to bring into discord or conflict; involve in contention or strife.
to throw into confusion; complicate.
- em·broil·er, noun
- em·broil·ment, noun
Dictionary.com Unabridged Based on the Random House Unabridged Dictionary, © Random House, Inc. 2023
How to use embroil in a sentence
At the same time, Felix was embroiled in a contract dispute with Nike, her primary sponsor for over a decade, over a clause that would tie performance protections for athletes to pregnancy.With 10th Medal, Allyson Felix Is Now The Most Decorated Female Track-and-Field Olympian Ever | Sean Gregory/Tokyo | August 6, 2021 | Time
Formally Joint Enterprise Defense Infrastructure, the $10 billion contract was awarded to Microsoft in 2019, immediately embroiled in lawsuits, and finally cancelled on July 6.The Pentagon’s JEDI contract is dead. Here’s what’s next for cloud computing at the DOD. | Rob Verger | July 8, 2021 | Popular-Science
As the spring dragged on, the district grew further embroiled in a war that went beyond group texts and Facebook comments.'Critical Race Theory Is Simply the Latest Bogeyman.' Inside the Fight Over What Kids Learn About America's History | Olivia B. Waxman | June 24, 2021 | Time
For every enlightening scene of Williams as a child prodigy or embroiled in controversy, there is one that veers wide of the target.Serena Williams is more than a tennis player. ‘Seeing Serena’ offers a prismatic view of her impact. | Stuart Miller | June 16, 2021 | Washington Post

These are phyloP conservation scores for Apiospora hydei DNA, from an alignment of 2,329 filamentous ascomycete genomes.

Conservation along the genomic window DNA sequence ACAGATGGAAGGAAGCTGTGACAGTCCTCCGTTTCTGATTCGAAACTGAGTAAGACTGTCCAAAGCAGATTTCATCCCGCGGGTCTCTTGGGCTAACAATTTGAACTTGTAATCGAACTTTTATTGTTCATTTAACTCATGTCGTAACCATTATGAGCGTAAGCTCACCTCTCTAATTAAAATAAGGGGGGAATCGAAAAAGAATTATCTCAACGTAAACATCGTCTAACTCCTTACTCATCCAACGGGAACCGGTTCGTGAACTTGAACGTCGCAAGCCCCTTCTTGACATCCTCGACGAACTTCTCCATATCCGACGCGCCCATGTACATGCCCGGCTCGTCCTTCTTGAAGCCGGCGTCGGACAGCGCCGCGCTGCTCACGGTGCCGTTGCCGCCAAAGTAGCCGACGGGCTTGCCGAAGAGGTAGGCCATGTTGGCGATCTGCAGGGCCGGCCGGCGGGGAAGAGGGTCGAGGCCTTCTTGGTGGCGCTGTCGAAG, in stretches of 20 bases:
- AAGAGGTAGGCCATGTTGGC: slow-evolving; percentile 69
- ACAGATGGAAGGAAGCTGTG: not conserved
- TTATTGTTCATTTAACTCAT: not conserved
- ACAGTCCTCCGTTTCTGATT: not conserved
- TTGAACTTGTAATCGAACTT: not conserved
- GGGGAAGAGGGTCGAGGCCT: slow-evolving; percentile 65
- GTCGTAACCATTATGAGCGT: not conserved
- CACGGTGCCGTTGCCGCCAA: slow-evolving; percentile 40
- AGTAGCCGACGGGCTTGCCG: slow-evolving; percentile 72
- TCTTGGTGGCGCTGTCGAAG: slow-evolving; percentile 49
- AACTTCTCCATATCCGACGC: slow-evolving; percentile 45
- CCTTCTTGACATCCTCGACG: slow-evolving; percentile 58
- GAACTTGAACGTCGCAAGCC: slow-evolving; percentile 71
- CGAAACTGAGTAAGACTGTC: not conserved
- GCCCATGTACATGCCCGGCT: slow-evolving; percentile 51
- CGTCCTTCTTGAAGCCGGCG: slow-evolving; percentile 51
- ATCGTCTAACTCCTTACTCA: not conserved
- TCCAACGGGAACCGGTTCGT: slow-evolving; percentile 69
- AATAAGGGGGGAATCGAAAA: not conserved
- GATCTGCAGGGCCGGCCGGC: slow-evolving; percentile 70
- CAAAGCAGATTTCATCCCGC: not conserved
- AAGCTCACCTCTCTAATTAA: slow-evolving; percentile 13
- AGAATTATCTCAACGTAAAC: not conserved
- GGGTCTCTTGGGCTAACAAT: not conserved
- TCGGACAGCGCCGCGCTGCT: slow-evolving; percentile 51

The University of Oxford has also found itself embroiled in scandal.Forget Art and Gems, Thieves Make Discreet Millions at the Library | Candida Moss | May 30, 2021 | The Daily Beast
This would embroil him with his neighbors, and make central Europe secure while France was fighting Spain.The Life of Napoleon Bonaparte | William Milligan Sloane
Would it make her heart lighter to have you embroil yourself for her sake?The Diamond Coterie | Lawrence L. Lynch
I acknowledge that Heaven has not given me your talent, and that I have not the brains like you to embroil myself with justice.The Impostures of Scapin | (Poquelin) Moliere
Therefore the slave-owners who had gained possession of your Government hated her, insulted her, tried to embroil you with her.
It is not my business to embroil matters between the two countries; quite otherwise.
British Dictionary definitions for embroil
to involve (a person, oneself, etc) in trouble, conflict, or argument
to throw (affairs) into a state of confusion or disorder; complicate; entangle
- embroiler, noun
- embroilment, noun
Collins English Dictionary - Complete & Unabridged 2012 Digital Edition © William Collins Sons & Co. Ltd. 1979, 1986 © HarperCollins Publishers 1998, 2000, 2003, 2005, 2006, 2007, 2009, 2012